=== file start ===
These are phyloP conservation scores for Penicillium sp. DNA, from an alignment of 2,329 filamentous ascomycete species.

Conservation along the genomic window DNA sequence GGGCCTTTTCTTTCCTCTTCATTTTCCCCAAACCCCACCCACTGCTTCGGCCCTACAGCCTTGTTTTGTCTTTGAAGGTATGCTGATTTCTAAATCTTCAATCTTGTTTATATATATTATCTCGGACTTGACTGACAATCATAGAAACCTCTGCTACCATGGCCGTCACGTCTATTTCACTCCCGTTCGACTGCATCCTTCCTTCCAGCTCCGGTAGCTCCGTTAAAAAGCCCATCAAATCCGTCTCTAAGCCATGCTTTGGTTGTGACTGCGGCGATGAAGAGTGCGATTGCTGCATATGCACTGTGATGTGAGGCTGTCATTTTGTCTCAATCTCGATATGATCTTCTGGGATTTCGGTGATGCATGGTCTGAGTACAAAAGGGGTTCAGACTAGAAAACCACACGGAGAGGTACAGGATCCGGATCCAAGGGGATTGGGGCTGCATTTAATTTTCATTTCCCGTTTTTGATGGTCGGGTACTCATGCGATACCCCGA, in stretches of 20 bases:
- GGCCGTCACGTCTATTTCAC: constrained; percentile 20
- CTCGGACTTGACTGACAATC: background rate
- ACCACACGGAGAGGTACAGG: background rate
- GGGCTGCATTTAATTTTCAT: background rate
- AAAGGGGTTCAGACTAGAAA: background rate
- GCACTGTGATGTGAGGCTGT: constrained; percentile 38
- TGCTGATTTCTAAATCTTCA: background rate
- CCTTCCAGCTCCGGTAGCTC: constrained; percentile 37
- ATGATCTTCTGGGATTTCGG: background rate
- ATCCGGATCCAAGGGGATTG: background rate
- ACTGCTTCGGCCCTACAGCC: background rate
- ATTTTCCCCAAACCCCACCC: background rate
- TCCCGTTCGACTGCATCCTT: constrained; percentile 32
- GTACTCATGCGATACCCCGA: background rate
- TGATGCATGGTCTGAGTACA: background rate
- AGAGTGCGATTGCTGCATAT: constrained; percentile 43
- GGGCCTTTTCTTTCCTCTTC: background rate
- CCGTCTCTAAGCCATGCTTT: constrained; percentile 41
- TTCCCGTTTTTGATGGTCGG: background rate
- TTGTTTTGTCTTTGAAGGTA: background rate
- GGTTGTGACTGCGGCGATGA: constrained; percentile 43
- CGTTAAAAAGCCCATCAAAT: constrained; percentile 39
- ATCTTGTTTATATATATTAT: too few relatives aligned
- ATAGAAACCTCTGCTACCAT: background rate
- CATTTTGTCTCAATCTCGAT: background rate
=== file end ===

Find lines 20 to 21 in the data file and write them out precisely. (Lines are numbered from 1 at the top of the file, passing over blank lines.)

- CCGTCTCTAAGCCATGCTTT: constrained; percentile 41
- TTCCCGTTTTTGATGGTCGG: background rate